Everybody is aware of the infamous Python’s GIL. In a nutshell, the GIL is a global variable that prevents multiple threads to be run concurrently by the interpreter. Under some occasions, for certain operations, the interpreter releases the GIL therefore in certain cases this is not a problem. For example, the GIL is released before doing I/O, so I/O bound threads tend to run concurrently. Another example is when doing system calls. Unfortunately, for CPU bound tasks that don’t make any I/O or system calls, the GIL prevents different threads from running concurrently, even on multicore CPUs. The astonishing thing is that, in fact, not only different threads do not run concurrently, but they also run slower on multicore CPUs than on single core ones!
Consider this simple script, that runs twice, sequentially, a
i.e. a function that simulate a CPU intensive task:
This takes 6.7 seconds to run on my laptop. Now consider the threaded version:
One could optimistically expect this script to run in half the time on a multicore processor, or, pessimistically, in about the same time as the sequential version. Instead, it runs in twice the time as the sequential version: 11.1 secs on my laptop. What!?
The picture below shows the CPU usage for
seq.py first and
As explained very well in Beazley’s lesson, the threaded version suffers from a very bad behaviour where the OS tries desperately to schedule the two threads on different cores, but, because of the GIL, only one runs at a time whereas the other is moved across cores endlessly…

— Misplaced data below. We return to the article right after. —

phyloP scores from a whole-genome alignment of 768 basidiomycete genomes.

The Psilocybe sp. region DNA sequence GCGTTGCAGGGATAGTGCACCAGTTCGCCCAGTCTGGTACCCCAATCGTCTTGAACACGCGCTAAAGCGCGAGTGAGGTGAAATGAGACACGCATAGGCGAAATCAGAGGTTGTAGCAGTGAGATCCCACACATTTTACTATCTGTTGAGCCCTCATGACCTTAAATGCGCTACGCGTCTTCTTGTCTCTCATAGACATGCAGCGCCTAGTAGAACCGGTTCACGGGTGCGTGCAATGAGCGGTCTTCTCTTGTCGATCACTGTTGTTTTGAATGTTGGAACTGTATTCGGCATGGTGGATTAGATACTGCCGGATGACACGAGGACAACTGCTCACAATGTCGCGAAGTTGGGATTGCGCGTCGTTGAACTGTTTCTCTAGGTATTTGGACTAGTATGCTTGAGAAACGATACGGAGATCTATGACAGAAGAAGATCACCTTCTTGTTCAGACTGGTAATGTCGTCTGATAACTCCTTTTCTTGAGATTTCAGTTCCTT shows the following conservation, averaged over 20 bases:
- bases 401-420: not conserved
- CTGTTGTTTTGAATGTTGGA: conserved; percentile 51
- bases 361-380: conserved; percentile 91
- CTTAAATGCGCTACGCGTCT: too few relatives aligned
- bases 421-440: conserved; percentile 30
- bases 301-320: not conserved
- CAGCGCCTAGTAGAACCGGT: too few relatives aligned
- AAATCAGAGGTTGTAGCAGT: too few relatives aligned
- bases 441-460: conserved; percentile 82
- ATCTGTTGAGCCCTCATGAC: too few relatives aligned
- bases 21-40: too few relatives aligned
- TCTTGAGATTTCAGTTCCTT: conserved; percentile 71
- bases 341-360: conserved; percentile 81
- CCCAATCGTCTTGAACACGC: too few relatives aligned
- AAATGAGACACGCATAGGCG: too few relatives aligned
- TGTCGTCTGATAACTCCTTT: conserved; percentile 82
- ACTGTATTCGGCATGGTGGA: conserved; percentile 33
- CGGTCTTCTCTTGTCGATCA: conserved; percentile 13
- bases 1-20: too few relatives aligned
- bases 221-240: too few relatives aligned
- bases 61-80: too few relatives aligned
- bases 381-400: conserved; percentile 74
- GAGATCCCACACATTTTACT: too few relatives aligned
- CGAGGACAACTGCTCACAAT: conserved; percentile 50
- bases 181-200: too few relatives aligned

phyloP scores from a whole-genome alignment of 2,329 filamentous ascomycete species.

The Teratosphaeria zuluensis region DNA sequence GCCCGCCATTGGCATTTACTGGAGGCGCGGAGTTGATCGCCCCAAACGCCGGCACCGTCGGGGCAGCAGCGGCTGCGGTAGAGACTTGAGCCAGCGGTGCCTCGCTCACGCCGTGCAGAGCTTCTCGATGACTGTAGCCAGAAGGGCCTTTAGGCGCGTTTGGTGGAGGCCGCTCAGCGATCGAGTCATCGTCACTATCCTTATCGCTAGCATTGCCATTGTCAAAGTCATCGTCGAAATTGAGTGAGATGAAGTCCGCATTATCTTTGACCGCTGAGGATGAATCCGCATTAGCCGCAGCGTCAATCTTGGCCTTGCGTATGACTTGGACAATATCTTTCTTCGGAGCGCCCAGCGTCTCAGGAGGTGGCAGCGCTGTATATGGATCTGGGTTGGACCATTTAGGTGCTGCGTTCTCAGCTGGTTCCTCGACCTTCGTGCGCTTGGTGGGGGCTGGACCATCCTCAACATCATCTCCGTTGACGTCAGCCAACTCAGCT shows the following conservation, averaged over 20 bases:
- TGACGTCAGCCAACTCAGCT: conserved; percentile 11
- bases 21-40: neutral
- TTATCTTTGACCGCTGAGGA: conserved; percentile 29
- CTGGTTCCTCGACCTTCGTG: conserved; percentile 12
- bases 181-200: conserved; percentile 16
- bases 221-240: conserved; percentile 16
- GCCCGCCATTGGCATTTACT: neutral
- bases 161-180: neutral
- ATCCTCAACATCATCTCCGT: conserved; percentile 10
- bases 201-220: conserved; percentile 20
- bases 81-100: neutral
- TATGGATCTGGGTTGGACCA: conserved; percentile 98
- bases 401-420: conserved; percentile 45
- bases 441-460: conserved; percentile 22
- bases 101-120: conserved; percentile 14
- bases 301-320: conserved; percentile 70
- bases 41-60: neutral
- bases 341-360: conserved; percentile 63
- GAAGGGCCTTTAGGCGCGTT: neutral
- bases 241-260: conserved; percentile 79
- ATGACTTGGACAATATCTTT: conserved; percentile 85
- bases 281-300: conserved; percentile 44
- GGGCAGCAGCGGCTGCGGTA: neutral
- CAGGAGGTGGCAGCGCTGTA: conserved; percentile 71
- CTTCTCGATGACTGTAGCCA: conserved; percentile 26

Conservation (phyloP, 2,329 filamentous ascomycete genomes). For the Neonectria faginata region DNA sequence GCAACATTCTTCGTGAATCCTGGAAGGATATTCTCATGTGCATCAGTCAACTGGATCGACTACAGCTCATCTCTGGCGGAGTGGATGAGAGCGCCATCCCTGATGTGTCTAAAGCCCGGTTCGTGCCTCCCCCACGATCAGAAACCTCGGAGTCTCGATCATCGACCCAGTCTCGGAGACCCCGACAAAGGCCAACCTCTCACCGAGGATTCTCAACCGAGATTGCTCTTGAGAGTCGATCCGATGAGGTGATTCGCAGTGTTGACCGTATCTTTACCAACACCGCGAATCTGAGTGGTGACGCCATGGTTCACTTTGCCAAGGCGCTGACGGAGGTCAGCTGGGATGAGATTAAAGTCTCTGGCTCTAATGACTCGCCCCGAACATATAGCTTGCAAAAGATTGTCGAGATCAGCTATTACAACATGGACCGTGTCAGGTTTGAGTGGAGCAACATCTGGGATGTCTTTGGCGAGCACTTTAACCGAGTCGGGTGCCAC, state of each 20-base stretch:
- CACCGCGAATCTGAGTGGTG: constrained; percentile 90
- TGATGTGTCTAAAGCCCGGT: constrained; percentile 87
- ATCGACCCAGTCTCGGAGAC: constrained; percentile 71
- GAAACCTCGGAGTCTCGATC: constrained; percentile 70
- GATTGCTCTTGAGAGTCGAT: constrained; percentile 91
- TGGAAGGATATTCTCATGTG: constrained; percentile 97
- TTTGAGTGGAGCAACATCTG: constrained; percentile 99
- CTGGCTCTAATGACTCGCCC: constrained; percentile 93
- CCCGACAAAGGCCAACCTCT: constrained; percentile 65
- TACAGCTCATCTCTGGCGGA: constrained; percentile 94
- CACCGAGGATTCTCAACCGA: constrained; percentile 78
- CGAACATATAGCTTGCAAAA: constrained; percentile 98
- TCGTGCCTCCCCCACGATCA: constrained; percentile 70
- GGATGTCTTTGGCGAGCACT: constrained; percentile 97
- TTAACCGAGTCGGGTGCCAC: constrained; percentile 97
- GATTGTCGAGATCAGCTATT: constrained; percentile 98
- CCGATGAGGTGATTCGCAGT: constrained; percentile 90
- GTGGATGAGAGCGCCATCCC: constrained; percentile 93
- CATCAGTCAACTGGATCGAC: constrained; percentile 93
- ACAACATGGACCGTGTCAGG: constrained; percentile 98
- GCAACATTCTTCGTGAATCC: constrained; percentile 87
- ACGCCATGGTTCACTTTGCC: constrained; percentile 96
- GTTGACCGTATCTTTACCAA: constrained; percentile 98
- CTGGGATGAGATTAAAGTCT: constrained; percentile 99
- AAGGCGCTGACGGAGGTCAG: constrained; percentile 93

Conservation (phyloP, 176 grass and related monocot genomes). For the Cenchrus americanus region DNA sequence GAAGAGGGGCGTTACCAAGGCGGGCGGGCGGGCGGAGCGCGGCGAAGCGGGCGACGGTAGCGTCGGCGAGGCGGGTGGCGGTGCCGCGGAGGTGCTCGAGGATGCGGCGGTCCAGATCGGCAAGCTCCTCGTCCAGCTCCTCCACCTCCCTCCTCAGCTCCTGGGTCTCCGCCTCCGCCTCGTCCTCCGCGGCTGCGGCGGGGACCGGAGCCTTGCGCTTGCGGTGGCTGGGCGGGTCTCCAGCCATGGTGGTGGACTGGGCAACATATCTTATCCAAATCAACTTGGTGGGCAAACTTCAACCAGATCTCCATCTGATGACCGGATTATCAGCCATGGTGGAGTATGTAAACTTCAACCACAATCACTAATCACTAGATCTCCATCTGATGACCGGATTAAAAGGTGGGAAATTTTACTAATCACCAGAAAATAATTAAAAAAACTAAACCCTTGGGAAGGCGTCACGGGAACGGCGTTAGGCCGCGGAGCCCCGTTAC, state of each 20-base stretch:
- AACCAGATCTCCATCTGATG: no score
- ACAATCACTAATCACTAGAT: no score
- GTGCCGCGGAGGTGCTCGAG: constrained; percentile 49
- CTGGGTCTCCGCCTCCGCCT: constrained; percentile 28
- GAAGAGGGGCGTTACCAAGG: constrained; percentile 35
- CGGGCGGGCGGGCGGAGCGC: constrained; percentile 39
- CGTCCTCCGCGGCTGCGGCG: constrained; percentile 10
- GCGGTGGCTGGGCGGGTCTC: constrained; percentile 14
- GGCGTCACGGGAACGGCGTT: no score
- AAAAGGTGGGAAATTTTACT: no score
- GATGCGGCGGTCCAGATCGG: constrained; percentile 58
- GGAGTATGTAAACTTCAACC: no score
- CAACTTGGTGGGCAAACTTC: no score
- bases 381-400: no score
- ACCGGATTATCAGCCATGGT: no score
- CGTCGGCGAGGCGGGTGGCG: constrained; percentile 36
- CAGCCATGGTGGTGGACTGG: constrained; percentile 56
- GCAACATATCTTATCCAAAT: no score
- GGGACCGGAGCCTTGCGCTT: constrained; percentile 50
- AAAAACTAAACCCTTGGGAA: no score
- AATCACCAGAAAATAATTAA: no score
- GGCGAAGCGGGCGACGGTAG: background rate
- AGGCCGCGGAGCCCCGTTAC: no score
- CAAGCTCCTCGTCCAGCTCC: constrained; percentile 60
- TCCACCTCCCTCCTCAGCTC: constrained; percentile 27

In fact, a better behaviour is achievable forcing the OS to run the script
using just one CPU, using
tasksel. This takes as long as the serial version:
$> time taskset -c 0 python par.py taskset -c 0 python par.py 6.64s user 0.01s system 99% cpu 6.662 total
There is a way to overcome the limitation imposed by the GIL for CPU bound threads though: using Cython. Cython offers a wonderful context manager to run instructions without the GIL: with nogil. The catch is that it can only be used to run code that does not touch any Python object.
I’ve implemented the above example in Cython to show the effect of
_busy_sleep, by being implemented in pure C, runs faster that its
Python’s counterpart, so the C version does a bit more useless operations –
** 0.5 a couple of times – to make its busy times comparable).
$> python test_parpyx.py SEQ Elapsed: 10.1856 PAR Elapsed: 5.4503
Yey! The parallel version takes half the time as the sequential one! Note that
had we used
parpyx.busy_sleep instead of
parpyx.busy_sleep_nogil in the
Threads we would not have run anything in parallel.
Below is the annotated version of the
_busy_sleep function that shows how, by
being “all white”, no calls to Python’s objects are done and, therefore, it can